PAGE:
Luke Wilson Sells Oligopoly Toothpaste

Luke Wilson image Actor Luke Wilson has an estimated net worth of $30 million. Nevertheless, for some reason, he will soon be fronting the Colgate-Palmolive corporation’s latest effort to use advertising to extend its oligopolistic market share: 42 percent of the global toothpaste market, according to its investor come-on webpage. With the help of fellows like Wilson, C-P uses its power to hawk over-priced, over-hyped, possibly harmful forms of old-tech commodities that long ago hit their right walls of objective improveability.

turd-trophyFor this ignoble move, Mr. Wilson hereby receives the highly un-coveted Golden Hicksie.

Colgate-Palmolive? Their gross profit margins on their employment of Mr. Wilson and many other, rather less well-remunerated persons?

60 percent.

Innumeracy and Class Domination

Book coverThe psychic effects of wealth are as fascinating as they are crucial, as shown here and here.

One major dimension of the mental distortion that tends to plague those who make it to the top in our radically unequal world is, ironically, innumeracy.

Consider the prevalence of the very strong tendency of tax resentment to increase as zeroes get added to incomes and wealth stocks. People who never would bat an eye at having taxes withheld from $50,000 incomes become irate crusaders when the base sum becomes $5,000,000 or $5,000,000,000.

Meanwhile, consider the patent stupidity of the latest pose being struck by the supposed genius, Jeff Bezos. $2 billion dollars for a “network of new, non-profit, tier-one preschools in low-income communities”? Jeff, honey: How many top-shelf schools do you imagine can be built and staffed for $2 billion? There are 8 million households living below the official poverty line, in many hundreds of communities. I hate to tell you, but you are therefore off on this one by at least one order of magnitude — and that’s presuming you’d be giving this $2 billion every year (schools, you see, need to keep going once they open), which you are not.

But, of course, this kind of wild innumeracy is part and parcel of the capitalist creed. We need, they say, to let our creative entrepreneurial class have an unspeakable amount of wealth, so that they will turn around and use it to help the rest of us. Simply putting limits on them and doing what needs doing ourselves wouldn’t work, they say, despite the Nordic countries’ existence and apparent thriving.

Stupid is as stupid does. (Not, of course, that the corporate media will ever mention it in their predictable paeans to private power.)

Theses on Kaepernick

Nike Kaepernick ad 1. It is brilliant, well-researched and planned marketing. It will massively increase brand interest and loyalty while generating news for some considerable period.

2. If you watch regular TV these days, you see that “cause marketing” is rampant. Corporations now use marketing to portray themselves as charities.

3. It is a perfect example of how trivial and broken our society is.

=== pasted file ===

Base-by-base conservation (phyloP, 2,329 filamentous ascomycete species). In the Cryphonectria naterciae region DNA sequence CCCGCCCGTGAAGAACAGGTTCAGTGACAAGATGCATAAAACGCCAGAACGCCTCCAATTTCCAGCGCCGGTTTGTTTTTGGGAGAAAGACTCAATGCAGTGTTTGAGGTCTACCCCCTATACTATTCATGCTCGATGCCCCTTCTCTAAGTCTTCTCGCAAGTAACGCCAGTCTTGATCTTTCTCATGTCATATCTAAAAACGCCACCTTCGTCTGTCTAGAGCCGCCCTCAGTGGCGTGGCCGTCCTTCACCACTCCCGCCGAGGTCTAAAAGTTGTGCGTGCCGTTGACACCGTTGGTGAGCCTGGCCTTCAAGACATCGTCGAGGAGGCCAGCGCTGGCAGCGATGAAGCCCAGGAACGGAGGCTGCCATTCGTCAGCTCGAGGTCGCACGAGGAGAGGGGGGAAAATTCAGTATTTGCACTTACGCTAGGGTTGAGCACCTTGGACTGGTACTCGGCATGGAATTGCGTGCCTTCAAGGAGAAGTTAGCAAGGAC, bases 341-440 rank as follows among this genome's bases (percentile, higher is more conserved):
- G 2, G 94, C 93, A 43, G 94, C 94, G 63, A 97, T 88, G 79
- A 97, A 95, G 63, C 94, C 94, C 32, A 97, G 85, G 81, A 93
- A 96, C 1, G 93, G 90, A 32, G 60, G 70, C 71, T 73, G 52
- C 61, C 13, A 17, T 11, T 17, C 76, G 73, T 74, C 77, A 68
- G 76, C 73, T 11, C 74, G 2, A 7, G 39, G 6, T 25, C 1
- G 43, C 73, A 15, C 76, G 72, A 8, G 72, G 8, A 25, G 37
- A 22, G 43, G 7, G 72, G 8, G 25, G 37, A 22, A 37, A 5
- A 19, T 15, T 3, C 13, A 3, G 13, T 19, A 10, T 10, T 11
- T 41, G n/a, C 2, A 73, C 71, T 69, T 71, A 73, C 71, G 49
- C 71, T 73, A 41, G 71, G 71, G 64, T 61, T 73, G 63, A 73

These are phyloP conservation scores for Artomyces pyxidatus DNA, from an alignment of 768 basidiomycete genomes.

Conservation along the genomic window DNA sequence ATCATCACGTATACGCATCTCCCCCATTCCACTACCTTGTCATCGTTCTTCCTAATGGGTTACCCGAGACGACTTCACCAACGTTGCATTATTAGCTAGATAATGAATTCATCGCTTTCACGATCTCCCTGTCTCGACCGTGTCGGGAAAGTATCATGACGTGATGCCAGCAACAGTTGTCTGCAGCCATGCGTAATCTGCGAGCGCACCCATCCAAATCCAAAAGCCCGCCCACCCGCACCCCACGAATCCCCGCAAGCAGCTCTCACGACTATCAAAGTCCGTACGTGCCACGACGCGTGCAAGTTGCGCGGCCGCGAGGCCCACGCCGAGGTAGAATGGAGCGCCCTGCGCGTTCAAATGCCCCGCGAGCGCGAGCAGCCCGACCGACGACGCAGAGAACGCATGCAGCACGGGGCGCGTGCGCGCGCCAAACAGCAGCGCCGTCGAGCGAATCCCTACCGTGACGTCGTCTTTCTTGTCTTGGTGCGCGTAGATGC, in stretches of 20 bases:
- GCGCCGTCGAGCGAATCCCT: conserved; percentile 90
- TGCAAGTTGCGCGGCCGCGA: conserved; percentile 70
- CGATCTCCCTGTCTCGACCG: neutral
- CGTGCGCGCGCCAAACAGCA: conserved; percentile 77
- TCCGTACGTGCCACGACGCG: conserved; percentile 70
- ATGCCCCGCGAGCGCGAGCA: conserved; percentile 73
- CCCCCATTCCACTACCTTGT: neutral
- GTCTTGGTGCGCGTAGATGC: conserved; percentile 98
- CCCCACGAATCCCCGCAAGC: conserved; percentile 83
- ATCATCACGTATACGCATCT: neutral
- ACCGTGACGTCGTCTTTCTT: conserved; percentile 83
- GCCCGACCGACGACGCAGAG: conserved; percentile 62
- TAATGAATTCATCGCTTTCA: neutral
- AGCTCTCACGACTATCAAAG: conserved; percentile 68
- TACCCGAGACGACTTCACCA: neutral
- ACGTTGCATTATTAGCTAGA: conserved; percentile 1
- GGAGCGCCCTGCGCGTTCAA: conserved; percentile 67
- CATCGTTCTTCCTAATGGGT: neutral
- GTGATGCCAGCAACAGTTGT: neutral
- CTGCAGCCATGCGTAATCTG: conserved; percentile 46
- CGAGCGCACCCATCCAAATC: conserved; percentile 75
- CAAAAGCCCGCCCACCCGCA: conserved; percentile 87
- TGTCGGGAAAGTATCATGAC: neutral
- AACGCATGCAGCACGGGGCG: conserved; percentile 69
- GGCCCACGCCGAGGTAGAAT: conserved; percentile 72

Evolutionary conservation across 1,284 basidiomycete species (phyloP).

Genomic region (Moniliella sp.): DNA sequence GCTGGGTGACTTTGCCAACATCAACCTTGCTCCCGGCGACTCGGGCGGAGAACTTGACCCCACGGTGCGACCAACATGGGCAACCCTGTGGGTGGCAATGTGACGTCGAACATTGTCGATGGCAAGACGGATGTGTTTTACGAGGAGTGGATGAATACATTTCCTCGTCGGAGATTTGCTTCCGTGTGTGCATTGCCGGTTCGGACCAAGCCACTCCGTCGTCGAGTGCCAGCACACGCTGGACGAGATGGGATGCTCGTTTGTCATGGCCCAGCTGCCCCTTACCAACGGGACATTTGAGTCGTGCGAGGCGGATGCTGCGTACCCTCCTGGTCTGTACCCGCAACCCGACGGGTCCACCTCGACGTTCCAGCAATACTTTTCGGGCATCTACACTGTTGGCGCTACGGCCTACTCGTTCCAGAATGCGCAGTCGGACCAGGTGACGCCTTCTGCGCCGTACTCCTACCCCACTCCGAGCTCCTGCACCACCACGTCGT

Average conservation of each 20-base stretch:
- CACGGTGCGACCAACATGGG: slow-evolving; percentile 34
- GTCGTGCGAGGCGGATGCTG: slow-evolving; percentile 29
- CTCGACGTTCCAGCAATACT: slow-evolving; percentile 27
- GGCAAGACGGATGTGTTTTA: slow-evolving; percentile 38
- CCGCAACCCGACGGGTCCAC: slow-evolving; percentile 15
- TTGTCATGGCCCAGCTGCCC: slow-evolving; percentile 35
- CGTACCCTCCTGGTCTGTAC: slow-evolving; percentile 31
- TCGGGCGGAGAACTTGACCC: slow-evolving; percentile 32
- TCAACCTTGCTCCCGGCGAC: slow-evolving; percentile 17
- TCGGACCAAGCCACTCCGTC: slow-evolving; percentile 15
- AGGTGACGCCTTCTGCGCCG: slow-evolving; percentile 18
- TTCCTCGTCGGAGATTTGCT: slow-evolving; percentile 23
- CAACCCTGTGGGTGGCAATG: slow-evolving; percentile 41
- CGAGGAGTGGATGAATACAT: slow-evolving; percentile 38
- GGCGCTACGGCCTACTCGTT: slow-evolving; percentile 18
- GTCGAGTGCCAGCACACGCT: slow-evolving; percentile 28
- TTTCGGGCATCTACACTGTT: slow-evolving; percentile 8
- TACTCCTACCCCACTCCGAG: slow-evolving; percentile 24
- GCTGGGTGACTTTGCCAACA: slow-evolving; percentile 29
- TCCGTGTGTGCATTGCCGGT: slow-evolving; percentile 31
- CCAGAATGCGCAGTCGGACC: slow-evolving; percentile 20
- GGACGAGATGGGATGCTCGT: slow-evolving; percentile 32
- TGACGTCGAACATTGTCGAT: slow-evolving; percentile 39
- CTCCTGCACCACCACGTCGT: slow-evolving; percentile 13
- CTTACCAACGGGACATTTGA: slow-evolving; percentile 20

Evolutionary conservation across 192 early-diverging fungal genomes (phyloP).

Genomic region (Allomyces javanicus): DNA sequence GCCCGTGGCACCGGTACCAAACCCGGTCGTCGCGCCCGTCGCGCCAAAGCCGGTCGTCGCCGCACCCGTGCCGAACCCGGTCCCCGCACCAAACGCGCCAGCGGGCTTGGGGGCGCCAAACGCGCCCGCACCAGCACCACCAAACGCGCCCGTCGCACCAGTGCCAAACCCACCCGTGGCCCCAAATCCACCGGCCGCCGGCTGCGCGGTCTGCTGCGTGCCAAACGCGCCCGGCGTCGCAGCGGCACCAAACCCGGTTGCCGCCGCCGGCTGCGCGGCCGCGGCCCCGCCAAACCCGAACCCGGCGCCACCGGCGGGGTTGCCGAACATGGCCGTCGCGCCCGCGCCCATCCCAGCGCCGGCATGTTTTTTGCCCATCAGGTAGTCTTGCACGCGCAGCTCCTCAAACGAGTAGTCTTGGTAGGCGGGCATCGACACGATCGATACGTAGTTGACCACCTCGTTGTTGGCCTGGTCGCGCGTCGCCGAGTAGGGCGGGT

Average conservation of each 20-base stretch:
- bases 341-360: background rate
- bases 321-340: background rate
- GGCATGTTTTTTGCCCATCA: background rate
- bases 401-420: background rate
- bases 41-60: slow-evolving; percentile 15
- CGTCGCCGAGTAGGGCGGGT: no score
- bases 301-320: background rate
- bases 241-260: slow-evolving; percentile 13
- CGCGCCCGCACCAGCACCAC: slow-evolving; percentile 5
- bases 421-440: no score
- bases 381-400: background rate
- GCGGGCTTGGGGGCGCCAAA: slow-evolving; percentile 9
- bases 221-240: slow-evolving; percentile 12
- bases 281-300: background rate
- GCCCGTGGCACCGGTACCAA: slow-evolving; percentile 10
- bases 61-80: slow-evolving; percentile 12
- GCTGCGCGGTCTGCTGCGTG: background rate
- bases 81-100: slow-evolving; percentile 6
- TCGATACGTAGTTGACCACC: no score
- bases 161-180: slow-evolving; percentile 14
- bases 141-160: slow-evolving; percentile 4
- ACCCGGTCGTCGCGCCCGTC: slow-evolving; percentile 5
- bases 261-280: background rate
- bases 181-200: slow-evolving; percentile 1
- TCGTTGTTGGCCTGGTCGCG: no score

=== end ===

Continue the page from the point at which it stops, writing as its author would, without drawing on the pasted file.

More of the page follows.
4. It is about selling over-priced shoes and clothes.

5. It is about whether it is right for people to strike gestural poses about vague attitudes toward racial injustice and inequality, with the clearest suggestion being the thoroughly silly idea that police reform is both possible and would somehow make everything much better in that area.

6. Live sports is as hugely important as it is in modern society because it is, by its very nature, the most reliable and durable platform for attracting eyeballs and eardrums to corporate advertising campaigns.

7. Watching sports is a deeply childish activity, particularly in a world that is probably destroying the ecological basis for further civilizational progress.

8. All our politics are now like this. If it isn’t a tempest-in-a-teapot, it gets no mention in corporate media-and-politics.

Self-Storage Statistics

clutter-on-couch Corporate capitalism means an ever-expanding marketing race between its major firms, which in turn means the ceaseless, progressive, radical commodification and commercialization of human cultures.

Here is one apt indicator of this entirely predictable, if politically unmentioned, trend:

As of 2016, the annual revenue of the U.S. self-storage industry exceeded the annual gross domestic products of each of the 100 poorest nation-states on Earth.

Sugar & Pets

Mars, Incorporated, which makes profits from selling candy and pet supplies and services, wants you to see yourself as a hero of human civilization for keeping a pet dog. Of course they do!

In the process, you are asked to forget that George Washington was a major slave-owner, a fact that rather overshadows whatever love he may have had for dogs, and that it was certainly not snowing on October 4 in Germantown, which is a suburb of Philadelphia. Ah, but in the ongoing reign of Patriotic Correctness, it was always snowing on our ragtag tepeed pure-of-heart Heroes, wasn’t it?

“Follow the flattery,” says Leslie Savan.

“How strong, deep, or sustaining,” wondered Robert Heilbroner, “can be the values of a civilization that generates a ceaseless flow of half-truths and careful deceptions?”